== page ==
Chinese President Xi Jinping is set to meet virtually with Russian President Vladimir Putin on Wednesday (Dec. 15), Beijing’s Foreign Ministry Spokesperson Hua Chunying announced on Monday (Dec. 13). The encounter will be the second virtual discussion between the two leaders this year.
It comes shortly after Putin had a virtual meeting with U.S. President Joe Biden last week as rising tensions on the Russia-Ukraine border have caught international attention.
Putin was warned of “strong economic and other measures” by the US and European allies if military tensions with Ukraine escalated while the Russian leader said Washington should not allow Ukraine to join the North Atlantic Treaty Organization in return for assurances that Russian troops would not carry out an attack.
It also comes after Putin held a meeting with and Indian Prime Minister Narendra Modi last week.
“The two heads of state will give full review of China-Russia relations and cooperation in various fields this year,” Chinese Foreign Ministry spokesperson Wang Wenbin told at a daily briefing on Monday.
Wang added the leaders will also “make top-level designs for the development of bilateral relations next year.”
“We expect and are certain that this video call will certainly promote steady growth of mutual trust between our countries and give an impetus to the further development of bilateral relations of strategic cooperation and practical interaction, as well as lend stability and positive energy to the chaotic international situation,” he said.
Last month, Putin accused some Western countries of trying to “drive a wedge” in Russia and China’s relations. Beijing backed the Russian leaders words and added that “China and Russia will constantly expand the scope of bilateral cooperation, making it increasingly more intensive.”
On Friday (Dec. 10), Chinese Foreign Ministry Spokesman Zhao Lijian said China appreciates Russian President Vladimir Putin’s recent positive comments on China-Russia relations and emphasized the strength and importance of the nations’ ties.
The meeting has geopolitical significance for the two countries and the whole world. Will it offer de-escalation of international tensions or not?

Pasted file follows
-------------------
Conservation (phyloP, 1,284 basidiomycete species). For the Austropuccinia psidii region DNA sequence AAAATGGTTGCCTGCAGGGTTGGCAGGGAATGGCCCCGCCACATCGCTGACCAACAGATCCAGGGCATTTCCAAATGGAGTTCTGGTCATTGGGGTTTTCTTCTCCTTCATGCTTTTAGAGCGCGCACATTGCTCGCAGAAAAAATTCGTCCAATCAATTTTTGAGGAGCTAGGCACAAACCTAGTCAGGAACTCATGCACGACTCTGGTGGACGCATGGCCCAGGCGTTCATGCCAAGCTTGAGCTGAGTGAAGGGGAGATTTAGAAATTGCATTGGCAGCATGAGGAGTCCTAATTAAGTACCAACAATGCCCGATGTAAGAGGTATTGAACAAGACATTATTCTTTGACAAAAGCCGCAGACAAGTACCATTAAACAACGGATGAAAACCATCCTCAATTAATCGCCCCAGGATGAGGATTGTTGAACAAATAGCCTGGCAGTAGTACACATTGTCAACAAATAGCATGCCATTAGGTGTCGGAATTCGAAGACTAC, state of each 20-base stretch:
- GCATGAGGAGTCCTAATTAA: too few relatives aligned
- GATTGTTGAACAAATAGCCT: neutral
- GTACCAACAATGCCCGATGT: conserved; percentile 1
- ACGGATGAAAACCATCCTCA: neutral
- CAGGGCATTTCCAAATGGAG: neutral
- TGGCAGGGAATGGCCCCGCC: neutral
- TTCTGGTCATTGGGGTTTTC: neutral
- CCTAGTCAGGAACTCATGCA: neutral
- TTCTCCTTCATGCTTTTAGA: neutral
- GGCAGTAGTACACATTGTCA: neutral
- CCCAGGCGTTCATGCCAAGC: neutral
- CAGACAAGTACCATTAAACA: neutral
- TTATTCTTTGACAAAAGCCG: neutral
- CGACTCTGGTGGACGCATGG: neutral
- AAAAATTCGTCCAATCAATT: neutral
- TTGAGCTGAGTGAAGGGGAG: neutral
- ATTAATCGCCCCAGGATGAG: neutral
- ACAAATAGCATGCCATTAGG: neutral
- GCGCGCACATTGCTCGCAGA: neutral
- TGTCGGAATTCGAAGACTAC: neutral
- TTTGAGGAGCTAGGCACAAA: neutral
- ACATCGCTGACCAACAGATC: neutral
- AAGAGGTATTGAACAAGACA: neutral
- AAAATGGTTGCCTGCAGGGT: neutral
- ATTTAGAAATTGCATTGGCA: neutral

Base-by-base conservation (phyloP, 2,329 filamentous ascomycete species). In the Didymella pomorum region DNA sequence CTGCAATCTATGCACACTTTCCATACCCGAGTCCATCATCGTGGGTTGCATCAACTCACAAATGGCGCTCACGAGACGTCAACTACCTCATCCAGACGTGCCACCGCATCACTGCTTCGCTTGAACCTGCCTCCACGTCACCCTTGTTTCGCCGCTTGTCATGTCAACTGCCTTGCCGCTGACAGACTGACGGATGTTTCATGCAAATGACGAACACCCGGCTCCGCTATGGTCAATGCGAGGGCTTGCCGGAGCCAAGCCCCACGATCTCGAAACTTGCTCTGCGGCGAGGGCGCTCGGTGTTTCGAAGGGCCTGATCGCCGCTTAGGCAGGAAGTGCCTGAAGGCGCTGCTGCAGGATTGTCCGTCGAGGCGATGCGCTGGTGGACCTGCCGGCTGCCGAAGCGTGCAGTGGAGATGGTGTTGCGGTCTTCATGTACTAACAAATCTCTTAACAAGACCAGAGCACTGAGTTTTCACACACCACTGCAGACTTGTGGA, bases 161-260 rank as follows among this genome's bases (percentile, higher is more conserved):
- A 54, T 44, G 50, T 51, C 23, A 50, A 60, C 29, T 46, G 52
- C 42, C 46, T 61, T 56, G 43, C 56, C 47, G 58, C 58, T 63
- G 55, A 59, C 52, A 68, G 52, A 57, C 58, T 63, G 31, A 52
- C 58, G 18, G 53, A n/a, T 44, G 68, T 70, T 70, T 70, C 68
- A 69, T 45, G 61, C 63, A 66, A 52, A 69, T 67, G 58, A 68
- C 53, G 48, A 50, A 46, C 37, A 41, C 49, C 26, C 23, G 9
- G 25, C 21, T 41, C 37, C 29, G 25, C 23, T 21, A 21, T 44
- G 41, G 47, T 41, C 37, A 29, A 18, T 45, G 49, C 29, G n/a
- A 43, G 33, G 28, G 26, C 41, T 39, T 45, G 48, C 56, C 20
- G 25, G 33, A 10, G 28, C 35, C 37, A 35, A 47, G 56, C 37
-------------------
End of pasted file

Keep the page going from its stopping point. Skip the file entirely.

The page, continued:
All of the deals that are ready to be signed are likely to be postponed until February 2022, Alexander Gabuev, senior fellow at the Carnegie Moscow Centre, told The South China Morning Post, referring to when Putin and Xi would meet in person on the sidelines of the Winter Olympics.
Russia-China alliance against “Western pressure”
Russian President Vladimir Putin and his Chinese counterpart Xi Jinping’s video call lasted a little over an hour.
At the beginning of the virtual summit, Putin referred to Xi Jinping as his “dear friend”. The Chinese leader responded with the same gesture and a broad smile, according to a TASS report.
Putin described the relations between Moscow and Beijing as “a sample of genuine interstate cooperation in the 21st century.
According to the Russian head of state, a new model of interaction has been shaped between two countries “based among other things on such principles, specifically, as non-interference in domestic affairs and respect for one another’s interests, determination to turn the shared border into a belt of everlasting peace and good neighborliness.”
Putin and Xi also discussed the ongoing situation on the Ukrainian border.
Ahead of the virtual meeting, Kremlin spokesperson Dmitry Peskov said the two leaders would discuss tensions in Europe and described the two countries as “allies,” according to Reuters. “We see very, very aggressive rhetoric on the NATO and U.S. side, and this requires discussion between us and the Chinese,” the spokesperson said, according to the Reuters report.
Xi said Wednesday that he looked forward to meeting with Putin in person at the Winter Olympics in Beijing, and to start a new chapter in China-Russia relations post-Covid, according to Chinese state media. The Games are set to start in early February 2022 and several countries have announced their diplomatic boycott of the event.
China and Russia have forged closer economic, military and geopolitical co-operation under Xi and Putin – a co-operation. Both Russia and China often accuse the West of interfering in the internal affairs of other countries and disrespecting their interests.
With reporting by TASS, South China Morning Post, AP, Reuters